But it’s not a good budgeting method for someone who doesn’t feel comfortable having that much cash on hand or prefers using credit cards or debit cards.
4. 50/30/20 budget
The 50/30/20 budgeting method is straightforward and requires less work than the zero-based and envelope budgets. The idea is to break down your expenses into three categories:
- Necessary expenses (50%)
- Discretionary expenses (30%)
- Savings and debt payments (20%)
This budgeting method is a great option for newbie budgeters because it doesn’t require meticulous tracking of all your expenses. You can succeed with this budget as long as you know what counts as a want versus a need and put enough money toward savings and debt.
The main drawback is that the 50/30/20 rule might be unrealistic for people who have a lot of debt or have big savings goals because 20% isn’t a lot.
But the good news is that you can customize it to fit your needs. For example, you may want to consider increasing the savings and debt repayments category and decreasing the discretionary or necessary expenses categories.
In other words, don’t get stuck on the 50/30/20 proportions. Tailor the concept to your needs.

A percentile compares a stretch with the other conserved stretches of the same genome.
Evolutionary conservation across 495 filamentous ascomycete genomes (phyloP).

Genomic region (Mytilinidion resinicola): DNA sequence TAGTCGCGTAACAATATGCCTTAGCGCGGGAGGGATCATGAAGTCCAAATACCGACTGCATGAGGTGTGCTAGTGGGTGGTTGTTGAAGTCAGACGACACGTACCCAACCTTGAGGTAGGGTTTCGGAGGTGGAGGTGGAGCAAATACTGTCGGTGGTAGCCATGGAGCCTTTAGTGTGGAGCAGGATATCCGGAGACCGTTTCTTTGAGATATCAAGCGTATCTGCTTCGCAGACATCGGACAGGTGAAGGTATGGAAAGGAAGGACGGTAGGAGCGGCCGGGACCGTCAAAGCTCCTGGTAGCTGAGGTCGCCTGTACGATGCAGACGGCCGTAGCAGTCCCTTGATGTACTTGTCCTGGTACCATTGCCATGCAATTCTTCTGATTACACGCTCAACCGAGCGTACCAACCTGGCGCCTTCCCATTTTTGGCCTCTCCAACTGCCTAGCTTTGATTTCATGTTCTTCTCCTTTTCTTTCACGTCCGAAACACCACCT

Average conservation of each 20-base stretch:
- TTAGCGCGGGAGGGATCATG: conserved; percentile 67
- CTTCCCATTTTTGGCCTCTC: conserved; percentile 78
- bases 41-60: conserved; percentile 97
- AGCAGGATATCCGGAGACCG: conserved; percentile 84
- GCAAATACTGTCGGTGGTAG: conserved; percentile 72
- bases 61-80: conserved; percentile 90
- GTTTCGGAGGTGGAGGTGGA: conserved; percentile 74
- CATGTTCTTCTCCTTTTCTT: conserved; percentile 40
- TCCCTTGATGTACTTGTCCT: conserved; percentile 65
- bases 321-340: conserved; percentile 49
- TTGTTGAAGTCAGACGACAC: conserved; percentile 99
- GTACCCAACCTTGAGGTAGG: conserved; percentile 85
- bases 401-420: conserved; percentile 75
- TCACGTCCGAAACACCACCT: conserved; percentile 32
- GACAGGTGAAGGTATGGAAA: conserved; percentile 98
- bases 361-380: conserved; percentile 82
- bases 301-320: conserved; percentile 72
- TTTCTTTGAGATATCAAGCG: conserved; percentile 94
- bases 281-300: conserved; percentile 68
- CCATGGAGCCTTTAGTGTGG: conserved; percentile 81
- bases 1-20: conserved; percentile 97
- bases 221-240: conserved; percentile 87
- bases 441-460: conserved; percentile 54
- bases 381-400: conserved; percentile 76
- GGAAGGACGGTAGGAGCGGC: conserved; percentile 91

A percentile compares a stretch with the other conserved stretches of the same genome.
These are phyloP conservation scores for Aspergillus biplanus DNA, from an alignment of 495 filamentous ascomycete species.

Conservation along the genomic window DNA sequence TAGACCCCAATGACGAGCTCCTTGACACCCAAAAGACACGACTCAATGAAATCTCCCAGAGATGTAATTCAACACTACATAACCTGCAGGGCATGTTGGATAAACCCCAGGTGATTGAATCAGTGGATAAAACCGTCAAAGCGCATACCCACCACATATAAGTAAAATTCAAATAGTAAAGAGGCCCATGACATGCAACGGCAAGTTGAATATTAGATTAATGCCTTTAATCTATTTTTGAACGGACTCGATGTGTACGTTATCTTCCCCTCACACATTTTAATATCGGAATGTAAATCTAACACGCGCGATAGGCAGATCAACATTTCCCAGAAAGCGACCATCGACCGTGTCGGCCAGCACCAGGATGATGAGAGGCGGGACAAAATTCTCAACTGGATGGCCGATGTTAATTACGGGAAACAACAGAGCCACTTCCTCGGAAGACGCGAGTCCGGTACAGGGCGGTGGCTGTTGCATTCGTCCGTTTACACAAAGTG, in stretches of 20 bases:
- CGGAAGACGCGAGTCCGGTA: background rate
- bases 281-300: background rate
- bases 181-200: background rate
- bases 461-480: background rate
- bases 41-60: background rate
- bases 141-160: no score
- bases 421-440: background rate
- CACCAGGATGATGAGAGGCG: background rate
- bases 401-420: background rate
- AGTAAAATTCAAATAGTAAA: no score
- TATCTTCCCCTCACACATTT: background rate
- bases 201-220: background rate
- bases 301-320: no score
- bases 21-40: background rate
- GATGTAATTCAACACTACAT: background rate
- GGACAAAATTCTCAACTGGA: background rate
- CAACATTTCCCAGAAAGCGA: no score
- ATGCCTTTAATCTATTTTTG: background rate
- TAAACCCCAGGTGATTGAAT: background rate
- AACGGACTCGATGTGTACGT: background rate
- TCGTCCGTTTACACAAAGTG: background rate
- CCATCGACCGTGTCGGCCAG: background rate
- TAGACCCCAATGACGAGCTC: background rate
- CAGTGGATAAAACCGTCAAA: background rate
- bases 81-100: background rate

5. The ‘no’ budget
This “budgeting” method is based solely on your income and expected expenses and moving your money around each month with intention. That’s it.
Before You Start the “No Budget” Method, Do a Quick Assessment of Your Income and Typical Monthly Spending
- Determine your income
- Determine the total of your bills each month
- Estimate how much your other spending costs per month
- Figure out how many extras there would be for debt/savings/investing each month
- Use these as a baseline number each month going forward
How to Implement the “No Budget” Method Every Month
Step 1: At the beginning of the month, as soon as you get paid, pay all your bills first.
Step 2: Next, save money or pay off the debt in the amount you’ve determined you can afford each month.